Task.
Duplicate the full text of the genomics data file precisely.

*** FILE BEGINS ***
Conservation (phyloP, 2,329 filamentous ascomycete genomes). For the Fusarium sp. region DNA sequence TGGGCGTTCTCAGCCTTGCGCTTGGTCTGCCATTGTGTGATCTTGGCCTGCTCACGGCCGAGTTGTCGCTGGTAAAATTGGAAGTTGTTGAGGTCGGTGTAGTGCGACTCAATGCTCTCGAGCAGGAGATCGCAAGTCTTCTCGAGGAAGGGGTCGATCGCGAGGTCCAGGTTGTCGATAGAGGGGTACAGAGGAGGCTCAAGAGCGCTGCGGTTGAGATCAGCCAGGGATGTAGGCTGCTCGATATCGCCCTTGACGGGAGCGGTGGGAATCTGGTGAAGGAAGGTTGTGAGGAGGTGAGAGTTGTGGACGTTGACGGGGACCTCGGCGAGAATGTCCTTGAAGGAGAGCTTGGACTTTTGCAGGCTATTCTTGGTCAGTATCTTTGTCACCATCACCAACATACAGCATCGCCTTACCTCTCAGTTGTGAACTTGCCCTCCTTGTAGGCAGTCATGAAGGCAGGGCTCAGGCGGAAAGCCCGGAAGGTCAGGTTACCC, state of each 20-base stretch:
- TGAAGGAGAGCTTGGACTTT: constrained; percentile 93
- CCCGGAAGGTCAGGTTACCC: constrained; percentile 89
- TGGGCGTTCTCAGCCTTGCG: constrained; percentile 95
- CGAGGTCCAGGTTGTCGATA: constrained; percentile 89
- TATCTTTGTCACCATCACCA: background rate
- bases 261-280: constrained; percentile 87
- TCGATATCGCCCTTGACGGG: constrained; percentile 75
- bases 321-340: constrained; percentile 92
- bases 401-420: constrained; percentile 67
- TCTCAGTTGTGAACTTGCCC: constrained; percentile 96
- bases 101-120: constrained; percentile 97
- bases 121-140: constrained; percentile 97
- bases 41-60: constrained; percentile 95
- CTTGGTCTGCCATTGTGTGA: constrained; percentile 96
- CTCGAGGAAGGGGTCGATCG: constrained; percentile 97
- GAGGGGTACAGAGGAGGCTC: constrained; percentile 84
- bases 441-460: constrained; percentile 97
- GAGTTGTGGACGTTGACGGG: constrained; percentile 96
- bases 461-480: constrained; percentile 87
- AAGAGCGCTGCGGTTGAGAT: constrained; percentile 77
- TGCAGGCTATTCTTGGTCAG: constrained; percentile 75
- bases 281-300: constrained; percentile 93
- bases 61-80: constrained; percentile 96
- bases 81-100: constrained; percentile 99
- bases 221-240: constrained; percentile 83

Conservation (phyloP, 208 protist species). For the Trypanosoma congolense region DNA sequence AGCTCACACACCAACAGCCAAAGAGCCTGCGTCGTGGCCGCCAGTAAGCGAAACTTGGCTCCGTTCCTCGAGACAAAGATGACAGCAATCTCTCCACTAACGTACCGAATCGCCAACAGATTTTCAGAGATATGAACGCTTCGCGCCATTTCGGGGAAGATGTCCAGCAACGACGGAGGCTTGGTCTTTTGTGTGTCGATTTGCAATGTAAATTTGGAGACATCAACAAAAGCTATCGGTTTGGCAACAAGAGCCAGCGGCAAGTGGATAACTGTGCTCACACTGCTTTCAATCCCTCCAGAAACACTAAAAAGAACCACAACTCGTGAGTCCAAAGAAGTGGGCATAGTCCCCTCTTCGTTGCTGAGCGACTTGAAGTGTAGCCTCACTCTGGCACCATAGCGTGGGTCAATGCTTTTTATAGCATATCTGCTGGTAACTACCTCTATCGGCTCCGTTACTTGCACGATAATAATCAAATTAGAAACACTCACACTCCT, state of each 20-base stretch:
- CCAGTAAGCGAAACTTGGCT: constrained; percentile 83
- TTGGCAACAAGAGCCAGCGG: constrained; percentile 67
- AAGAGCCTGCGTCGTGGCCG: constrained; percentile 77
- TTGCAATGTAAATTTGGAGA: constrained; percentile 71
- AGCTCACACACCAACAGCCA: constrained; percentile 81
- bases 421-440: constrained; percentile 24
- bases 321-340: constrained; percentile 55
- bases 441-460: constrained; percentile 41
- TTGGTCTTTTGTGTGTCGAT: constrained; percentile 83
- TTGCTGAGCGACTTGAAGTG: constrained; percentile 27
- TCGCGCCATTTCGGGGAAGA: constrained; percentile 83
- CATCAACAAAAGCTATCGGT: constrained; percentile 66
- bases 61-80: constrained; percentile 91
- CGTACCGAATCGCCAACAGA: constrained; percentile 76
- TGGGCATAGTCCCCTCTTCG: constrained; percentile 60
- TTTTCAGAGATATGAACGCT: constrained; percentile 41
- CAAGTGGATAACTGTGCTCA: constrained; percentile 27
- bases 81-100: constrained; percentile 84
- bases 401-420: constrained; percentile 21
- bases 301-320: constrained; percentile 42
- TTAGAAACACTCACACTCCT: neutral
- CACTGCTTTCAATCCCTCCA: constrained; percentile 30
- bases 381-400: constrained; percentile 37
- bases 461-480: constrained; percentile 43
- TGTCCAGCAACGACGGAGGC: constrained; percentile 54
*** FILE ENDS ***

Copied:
Conservation (phyloP, 2,329 filamentous ascomycete genomes). For the Fusarium sp. region DNA sequence TGGGCGTTCTCAGCCTTGCGCTTGGTCTGCCATTGTGTGATCTTGGCCTGCTCACGGCCGAGTTGTCGCTGGTAAAATTGGAAGTTGTTGAGGTCGGTGTAGTGCGACTCAATGCTCTCGAGCAGGAGATCGCAAGTCTTCTCGAGGAAGGGGTCGATCGCGAGGTCCAGGTTGTCGATAGAGGGGTACAGAGGAGGCTCAAGAGCGCTGCGGTTGAGATCAGCCAGGGATGTAGGCTGCTCGATATCGCCCTTGACGGGAGCGGTGGGAATCTGGTGAAGGAAGGTTGTGAGGAGGTGAGAGTTGTGGACGTTGACGGGGACCTCGGCGAGAATGTCCTTGAAGGAGAGCTTGGACTTTTGCAGGCTATTCTTGGTCAGTATCTTTGTCACCATCACCAACATACAGCATCGCCTTACCTCTCAGTTGTGAACTTGCCCTCCTTGTAGGCAGTCATGAAGGCAGGGCTCAGGCGGAAAGCCCGGAAGGTCAGGTTACCC, state of each 20-base stretch:
- TGAAGGAGAGCTTGGACTTT: constrained; percentile 93
- CCCGGAAGGTCAGGTTACCC: constrained; percentile 89
- TGGGCGTTCTCAGCCTTGCG: constrained; percentile 95
- CGAGGTCCAGGTTGTCGATA: constrained; percentile 89
- TATCTTTGTCACCATCACCA: background rate
- bases 261-280: constrained; percentile 87
- TCGATATCGCCCTTGACGGG: constrained; percentile 75
- bases 321-340: constrained; percentile 92
- bases 401-420: constrained; percentile 67
- TCTCAGTTGTGAACTTGCCC: constrained; percentile 96
- bases 101-120: constrained; percentile 97
- bases 121-140: constrained; percentile 97
- bases 41-60: constrained; percentile 95
- CTTGGTCTGCCATTGTGTGA: constrained; percentile 96
- CTCGAGGAAGGGGTCGATCG: constrained; percentile 97
- GAGGGGTACAGAGGAGGCTC: constrained; percentile 84
- bases 441-460: constrained; percentile 97
- GAGTTGTGGACGTTGACGGG: constrained; percentile 96
- bases 461-480: constrained; percentile 87
- AAGAGCGCTGCGGTTGAGAT: constrained; percentile 77
- TGCAGGCTATTCTTGGTCAG: constrained; percentile 75
- bases 281-300: constrained; percentile 93
- bases 61-80: constrained; percentile 96
- bases 81-100: constrained; percentile 99
- bases 221-240: constrained; percentile 83

Conservation (phyloP, 208 protist species). For the Trypanosoma congolense region DNA sequence AGCTCACACACCAACAGCCAAAGAGCCTGCGTCGTGGCCGCCAGTAAGCGAAACTTGGCTCCGTTCCTCGAGACAAAGATGACAGCAATCTCTCCACTAACGTACCGAATCGCCAACAGATTTTCAGAGATATGAACGCTTCGCGCCATTTCGGGGAAGATGTCCAGCAACGACGGAGGCTTGGTCTTTTGTGTGTCGATTTGCAATGTAAATTTGGAGACATCAACAAAAGCTATCGGTTTGGCAACAAGAGCCAGCGGCAAGTGGATAACTGTGCTCACACTGCTTTCAATCCCTCCAGAAACACTAAAAAGAACCACAACTCGTGAGTCCAAAGAAGTGGGCATAGTCCCCTCTTCGTTGCTGAGCGACTTGAAGTGTAGCCTCACTCTGGCACCATAGCGTGGGTCAATGCTTTTTATAGCATATCTGCTGGTAACTACCTCTATCGGCTCCGTTACTTGCACGATAATAATCAAATTAGAAACACTCACACTCCT, state of each 20-base stretch:
- CCAGTAAGCGAAACTTGGCT: constrained; percentile 83
- TTGGCAACAAGAGCCAGCGG: constrained; percentile 67
- AAGAGCCTGCGTCGTGGCCG: constrained; percentile 77
- TTGCAATGTAAATTTGGAGA: constrained; percentile 71
- AGCTCACACACCAACAGCCA: constrained; percentile 81
- bases 421-440: constrained; percentile 24
- bases 321-340: constrained; percentile 55
- bases 441-460: constrained; percentile 41
- TTGGTCTTTTGTGTGTCGAT: constrained; percentile 83
- TTGCTGAGCGACTTGAAGTG: constrained; percentile 27
- TCGCGCCATTTCGGGGAAGA: constrained; percentile 83
- CATCAACAAAAGCTATCGGT: constrained; percentile 66
- bases 61-80: constrained; percentile 91
- CGTACCGAATCGCCAACAGA: constrained; percentile 76
- TGGGCATAGTCCCCTCTTCG: constrained; percentile 60
- TTTTCAGAGATATGAACGCT: constrained; percentile 41
- CAAGTGGATAACTGTGCTCA: constrained; percentile 27
- bases 81-100: constrained; percentile 84
- bases 401-420: constrained; percentile 21
- bases 301-320: constrained; percentile 42
- TTAGAAACACTCACACTCCT: neutral
- CACTGCTTTCAATCCCTCCA: constrained; percentile 30
- bases 381-400: constrained; percentile 37
- bases 461-480: constrained; percentile 43
- TGTCCAGCAACGACGGAGGC: constrained; percentile 54